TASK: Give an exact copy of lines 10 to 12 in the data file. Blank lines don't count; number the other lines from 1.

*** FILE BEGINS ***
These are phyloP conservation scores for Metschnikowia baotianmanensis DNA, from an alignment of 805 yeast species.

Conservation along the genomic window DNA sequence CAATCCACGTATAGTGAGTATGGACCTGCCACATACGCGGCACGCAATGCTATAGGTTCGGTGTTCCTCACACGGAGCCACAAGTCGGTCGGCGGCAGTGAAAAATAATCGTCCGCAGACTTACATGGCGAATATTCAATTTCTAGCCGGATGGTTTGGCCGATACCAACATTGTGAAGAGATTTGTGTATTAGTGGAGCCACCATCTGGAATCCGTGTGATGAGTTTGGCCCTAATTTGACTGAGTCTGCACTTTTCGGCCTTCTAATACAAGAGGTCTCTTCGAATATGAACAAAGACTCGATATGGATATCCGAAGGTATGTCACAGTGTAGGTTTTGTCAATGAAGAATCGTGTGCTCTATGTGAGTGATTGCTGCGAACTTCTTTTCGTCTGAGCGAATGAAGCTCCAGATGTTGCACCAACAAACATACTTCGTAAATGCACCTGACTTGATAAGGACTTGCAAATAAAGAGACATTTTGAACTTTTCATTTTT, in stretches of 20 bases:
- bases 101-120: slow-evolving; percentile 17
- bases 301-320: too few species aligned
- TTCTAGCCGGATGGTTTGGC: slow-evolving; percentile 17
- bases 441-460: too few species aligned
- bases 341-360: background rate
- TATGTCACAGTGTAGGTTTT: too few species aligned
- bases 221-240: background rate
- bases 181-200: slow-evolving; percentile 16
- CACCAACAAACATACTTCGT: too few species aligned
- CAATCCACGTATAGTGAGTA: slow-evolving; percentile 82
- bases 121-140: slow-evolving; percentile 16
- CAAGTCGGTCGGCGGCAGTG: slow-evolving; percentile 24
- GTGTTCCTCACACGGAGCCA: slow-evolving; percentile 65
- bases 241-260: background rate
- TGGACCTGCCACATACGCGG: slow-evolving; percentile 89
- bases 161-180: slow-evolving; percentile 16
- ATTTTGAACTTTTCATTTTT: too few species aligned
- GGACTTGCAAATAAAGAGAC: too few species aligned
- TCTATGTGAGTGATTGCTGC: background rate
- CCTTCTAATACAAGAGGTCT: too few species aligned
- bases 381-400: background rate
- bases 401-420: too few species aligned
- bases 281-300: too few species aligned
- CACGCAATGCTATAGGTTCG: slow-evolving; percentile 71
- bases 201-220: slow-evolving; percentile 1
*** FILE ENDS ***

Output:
- bases 181-200: slow-evolving; percentile 16
- CACCAACAAACATACTTCGT: too few species aligned
- CAATCCACGTATAGTGAGTA: slow-evolving; percentile 82